ReelViews' Scores

  • Movies
For 3,061 reviews, this publication has graded:
  • 65% higher than the average critic
  • 2% same as the average critic
  • 33% lower than the average critic
On average, this publication grades 3.1 points higher than other critics. (0-100 point scale)
Average Movie review score: 65
Highest review score: 100 21 Grams
Lowest review score: 0 Feast
Score distribution:
3061 movie reviews
  1. The presence of so many low-key performers gives A Serious Man a very different, distinctly non-Hollywood vibe. The absence of familiar faces allows the Coens to fully immerse their audience in the time (1967) and place (the U.S. Midwest) of the story.
  2. It is for a particular audience - those who like films that concentrate on character rather than plot, and who aren't put off by subtitles.
  3. Cast against type is Amy Adams. Normally tabbed for sweet and innocent roles, Adams here dons the persona of a confrontational bitch.
  4. This is a simple story of human drama that provides an incentive to spend a couple of hours in a movie theater during a spring that has not provided many such reasons.
  5. Green Room is a simple movie with a straightforward premise. The film works for two reasons: Stewart’s presence and Saulnier’s execution.
  6. When it comes to tone, Iron Man achieves something at which many of even its most celebrated predecessors have failed: it doesn't FEEL like a superhero movie. Instead, it's bigger and more inclusive.
  7. From a purely visual standpoint, this may be the most impressive of all of Disney's traditionally animated features.
  8. Mamet illustrates that he can work as capably from someone else's script as he can from his own, and that his talent as a director is not eclipsed by his ability as a writer.
  9. This installment inches events closer to a merge point with 1968's "Planet of the Apes" while maintaining its own unique identity. It is in every way superior to "Rise of the Planet of the Apes."
  10. May not have much thematic depth, but it represents two hours of pure, exuberant entertainment – an epic gangster tale rendered on a grand scale.
  11. Affliction is for anyone willing to take the journey into the heart and soul of a troubled man on the edge.
  12. Life of Pi is a curious juxtaposition of the mundane and the majestic; a film that strives for something grander than what it perhaps achieves.
  13. One aspect of Let Me In that makes this motion picture unique is the sense of pathos underlying the various relationships.
  14. Yes, Fences suffers somewhat from the bare-bones transferal of the “action” from stage to screen but the material is so compelling that viewers can easily lose sight of the movie’s “play nature.”
  15. This is one of those unusual films that is capable of enthralling those under twelve while not sending older members of the audience rushing for the exit.
  16. Mother delights in confounding viewer expectations. In fact, just when you think it's over, a couple of plot developments remain lurking around the next corner.
  17. My admiration for I Am Love is higher than my appreciation, and its appeal will be limited to an exclusive audience.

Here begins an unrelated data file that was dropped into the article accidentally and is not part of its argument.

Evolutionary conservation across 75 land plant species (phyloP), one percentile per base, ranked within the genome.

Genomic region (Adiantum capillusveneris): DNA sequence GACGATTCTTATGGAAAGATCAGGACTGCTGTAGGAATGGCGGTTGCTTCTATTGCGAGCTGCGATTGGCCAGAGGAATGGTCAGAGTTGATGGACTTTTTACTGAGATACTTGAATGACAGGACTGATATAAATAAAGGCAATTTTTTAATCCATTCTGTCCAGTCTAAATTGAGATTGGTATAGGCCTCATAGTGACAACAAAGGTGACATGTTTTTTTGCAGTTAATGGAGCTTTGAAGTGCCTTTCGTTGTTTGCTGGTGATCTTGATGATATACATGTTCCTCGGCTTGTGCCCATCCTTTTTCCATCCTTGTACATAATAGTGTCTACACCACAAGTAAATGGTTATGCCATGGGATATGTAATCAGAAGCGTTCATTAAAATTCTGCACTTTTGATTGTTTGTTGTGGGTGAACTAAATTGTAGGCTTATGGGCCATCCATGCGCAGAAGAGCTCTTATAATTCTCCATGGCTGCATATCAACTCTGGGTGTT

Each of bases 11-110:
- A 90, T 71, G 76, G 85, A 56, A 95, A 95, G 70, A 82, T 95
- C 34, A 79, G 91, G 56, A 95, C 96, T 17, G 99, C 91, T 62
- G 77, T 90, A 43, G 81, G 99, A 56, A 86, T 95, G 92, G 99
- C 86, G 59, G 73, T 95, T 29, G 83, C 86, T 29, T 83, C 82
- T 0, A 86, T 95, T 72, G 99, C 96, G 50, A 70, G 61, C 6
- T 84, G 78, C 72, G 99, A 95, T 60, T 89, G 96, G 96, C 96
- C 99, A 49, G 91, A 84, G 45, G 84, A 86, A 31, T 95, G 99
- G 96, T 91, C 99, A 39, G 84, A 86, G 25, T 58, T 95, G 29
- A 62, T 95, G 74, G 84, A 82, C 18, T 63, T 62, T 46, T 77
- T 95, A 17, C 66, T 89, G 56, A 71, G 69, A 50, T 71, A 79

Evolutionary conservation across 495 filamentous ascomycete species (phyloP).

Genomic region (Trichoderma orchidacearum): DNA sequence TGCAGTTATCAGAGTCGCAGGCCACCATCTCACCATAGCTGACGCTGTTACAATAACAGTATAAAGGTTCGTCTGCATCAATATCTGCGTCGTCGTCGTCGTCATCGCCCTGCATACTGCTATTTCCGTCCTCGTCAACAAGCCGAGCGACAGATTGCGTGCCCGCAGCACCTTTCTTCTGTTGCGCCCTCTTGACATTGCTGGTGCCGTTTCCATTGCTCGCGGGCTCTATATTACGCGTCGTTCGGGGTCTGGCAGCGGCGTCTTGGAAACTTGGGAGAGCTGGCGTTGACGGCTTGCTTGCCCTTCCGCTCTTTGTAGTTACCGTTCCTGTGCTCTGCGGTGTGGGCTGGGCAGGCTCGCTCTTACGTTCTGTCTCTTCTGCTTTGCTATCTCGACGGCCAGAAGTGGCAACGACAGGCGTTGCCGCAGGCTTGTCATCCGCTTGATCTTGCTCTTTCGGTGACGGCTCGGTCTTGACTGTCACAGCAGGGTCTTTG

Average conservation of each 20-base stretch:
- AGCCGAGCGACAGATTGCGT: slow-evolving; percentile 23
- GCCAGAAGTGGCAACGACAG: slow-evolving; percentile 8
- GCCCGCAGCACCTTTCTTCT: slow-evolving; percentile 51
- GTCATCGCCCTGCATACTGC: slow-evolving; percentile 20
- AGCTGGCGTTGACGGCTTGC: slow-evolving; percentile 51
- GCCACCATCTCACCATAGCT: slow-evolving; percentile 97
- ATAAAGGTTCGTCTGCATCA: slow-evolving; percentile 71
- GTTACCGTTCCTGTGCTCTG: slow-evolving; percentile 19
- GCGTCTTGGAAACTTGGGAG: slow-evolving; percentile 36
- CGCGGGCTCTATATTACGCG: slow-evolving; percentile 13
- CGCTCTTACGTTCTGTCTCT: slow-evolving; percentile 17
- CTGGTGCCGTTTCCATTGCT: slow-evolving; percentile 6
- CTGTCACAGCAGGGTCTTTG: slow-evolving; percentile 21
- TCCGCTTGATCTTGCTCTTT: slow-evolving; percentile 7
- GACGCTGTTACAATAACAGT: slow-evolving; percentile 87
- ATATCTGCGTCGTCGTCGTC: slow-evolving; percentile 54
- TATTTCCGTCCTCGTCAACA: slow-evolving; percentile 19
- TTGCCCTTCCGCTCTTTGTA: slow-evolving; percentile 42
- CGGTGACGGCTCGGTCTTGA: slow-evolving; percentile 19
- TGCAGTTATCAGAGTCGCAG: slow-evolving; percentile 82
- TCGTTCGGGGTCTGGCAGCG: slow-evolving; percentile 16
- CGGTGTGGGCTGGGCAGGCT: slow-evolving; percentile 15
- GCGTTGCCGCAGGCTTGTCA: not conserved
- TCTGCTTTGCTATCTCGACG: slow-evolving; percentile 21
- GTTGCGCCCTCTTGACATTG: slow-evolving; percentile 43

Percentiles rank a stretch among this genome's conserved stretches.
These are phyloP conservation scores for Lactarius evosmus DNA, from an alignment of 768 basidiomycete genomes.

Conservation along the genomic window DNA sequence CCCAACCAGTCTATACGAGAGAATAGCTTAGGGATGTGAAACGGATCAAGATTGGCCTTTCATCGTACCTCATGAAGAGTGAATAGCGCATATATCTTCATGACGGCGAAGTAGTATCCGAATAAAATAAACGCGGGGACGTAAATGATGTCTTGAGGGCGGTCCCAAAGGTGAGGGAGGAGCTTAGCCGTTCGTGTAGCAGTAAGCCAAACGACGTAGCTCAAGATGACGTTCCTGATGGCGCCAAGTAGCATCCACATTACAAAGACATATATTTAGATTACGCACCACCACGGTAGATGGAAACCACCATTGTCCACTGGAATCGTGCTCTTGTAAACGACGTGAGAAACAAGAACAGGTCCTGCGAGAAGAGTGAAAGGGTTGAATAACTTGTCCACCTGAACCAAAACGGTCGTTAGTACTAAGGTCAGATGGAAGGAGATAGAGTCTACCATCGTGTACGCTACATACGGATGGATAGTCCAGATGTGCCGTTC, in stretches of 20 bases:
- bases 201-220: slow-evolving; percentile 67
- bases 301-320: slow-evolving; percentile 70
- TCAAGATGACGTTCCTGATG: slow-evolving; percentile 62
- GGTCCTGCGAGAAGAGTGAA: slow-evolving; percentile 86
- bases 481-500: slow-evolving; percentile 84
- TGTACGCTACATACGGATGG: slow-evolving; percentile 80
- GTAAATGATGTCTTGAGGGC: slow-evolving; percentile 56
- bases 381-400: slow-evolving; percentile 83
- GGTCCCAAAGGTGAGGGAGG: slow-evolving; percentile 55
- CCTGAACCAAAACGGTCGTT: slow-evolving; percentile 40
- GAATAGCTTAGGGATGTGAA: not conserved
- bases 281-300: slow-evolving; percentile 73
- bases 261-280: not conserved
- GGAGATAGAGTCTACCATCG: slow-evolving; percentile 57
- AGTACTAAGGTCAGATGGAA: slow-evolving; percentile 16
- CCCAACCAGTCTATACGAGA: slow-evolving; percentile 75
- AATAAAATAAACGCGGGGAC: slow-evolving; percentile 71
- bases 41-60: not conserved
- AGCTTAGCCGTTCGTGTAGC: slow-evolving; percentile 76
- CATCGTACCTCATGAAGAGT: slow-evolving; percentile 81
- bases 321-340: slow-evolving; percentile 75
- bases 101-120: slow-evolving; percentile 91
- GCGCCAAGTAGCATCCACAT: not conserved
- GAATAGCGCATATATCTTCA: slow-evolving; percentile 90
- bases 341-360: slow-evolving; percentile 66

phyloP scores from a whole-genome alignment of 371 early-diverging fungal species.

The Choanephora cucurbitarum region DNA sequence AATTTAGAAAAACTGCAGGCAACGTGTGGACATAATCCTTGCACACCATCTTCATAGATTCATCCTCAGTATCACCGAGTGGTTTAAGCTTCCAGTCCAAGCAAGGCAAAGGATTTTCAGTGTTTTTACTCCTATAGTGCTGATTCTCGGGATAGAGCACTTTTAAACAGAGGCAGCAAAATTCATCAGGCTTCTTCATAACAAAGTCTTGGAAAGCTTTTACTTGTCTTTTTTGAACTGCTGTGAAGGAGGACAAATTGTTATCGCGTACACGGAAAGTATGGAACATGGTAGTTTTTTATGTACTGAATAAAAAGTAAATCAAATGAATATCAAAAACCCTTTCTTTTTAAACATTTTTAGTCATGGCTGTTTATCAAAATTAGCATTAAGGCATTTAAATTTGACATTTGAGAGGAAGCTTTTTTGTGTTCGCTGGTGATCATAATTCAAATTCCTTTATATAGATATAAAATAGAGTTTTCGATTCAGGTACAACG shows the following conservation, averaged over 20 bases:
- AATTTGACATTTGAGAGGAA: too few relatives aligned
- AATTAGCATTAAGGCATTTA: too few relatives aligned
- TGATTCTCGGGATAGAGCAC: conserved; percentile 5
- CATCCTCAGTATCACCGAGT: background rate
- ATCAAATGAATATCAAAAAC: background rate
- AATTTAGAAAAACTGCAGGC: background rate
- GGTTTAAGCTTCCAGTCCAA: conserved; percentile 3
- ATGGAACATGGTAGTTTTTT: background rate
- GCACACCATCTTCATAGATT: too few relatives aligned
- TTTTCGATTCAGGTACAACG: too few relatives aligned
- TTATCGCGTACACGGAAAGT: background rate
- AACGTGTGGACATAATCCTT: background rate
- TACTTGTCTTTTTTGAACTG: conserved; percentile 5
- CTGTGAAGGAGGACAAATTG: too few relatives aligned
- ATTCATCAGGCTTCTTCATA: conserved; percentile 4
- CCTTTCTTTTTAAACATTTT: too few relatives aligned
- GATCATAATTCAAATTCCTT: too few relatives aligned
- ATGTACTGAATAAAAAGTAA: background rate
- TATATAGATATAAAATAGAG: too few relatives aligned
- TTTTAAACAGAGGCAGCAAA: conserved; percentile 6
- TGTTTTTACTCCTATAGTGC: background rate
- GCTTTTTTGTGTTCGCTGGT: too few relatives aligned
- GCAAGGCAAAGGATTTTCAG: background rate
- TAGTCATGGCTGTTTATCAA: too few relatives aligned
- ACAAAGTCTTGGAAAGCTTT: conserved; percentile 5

18. The look and feel of Black Swan, which captures the essence of a major New York ballet production, is one of Aronofsky's great successes.
  19. It is a triumph, and one of 1998's few "don't miss" motion pictures.
  20. From the beginning, it's clear this is not a standard-order action film. It takes its characters as seriously as its chases, shootouts, and fights.
  21. The film's dramatic underpinning and the way it addresses impending empty nest syndrome are solid but the comedy varies from mildly amusing to achingly awful.
  22. "28 Days Later," while not terribly original, was suspenseful and involving. 28 Weeks Later is neither. The characters aren't as sympathetic or interesting.
  23. In the end, there's a sense that director Olivier Assayas is more concerned about making a point than telling a story.
  24. The arrival of the uncut Godzilla is a great boon to monster movie fans, but will have limited appeal to others.
  25. In essence, Control is a standard order biopic of a tormented artist. What makes the film interesting, if not unique, is the style in which director Anton Corbijn has elected to present it.
  26. It's a gentle, unhurried drama about how people can connect with each other through conversation, nonverbal gestures, and writing.
  27. Blue Jasmine is an exercise in examining the lead character's mental degeneration. The end result, a performance-driven character study, offers an experience more akin to what one might expect from the late John Cassavetes than from the still very much alive Woody Allen.
  28. Hellboy II is solid entertainment, but it's a shame such blemishes prevent it from achieving a higher level.
  29. It's an ingenious premise that first-time director Jan De Bont has turned into a tremendously well-executed motion picture.
  30. Grabs you by the throat and digs its claws in deep. From the moment that the unwitting viewer tumbles into the realm of Lawrence Tierney's gang of eight, they are hopelessly trapped there until the final credits roll.

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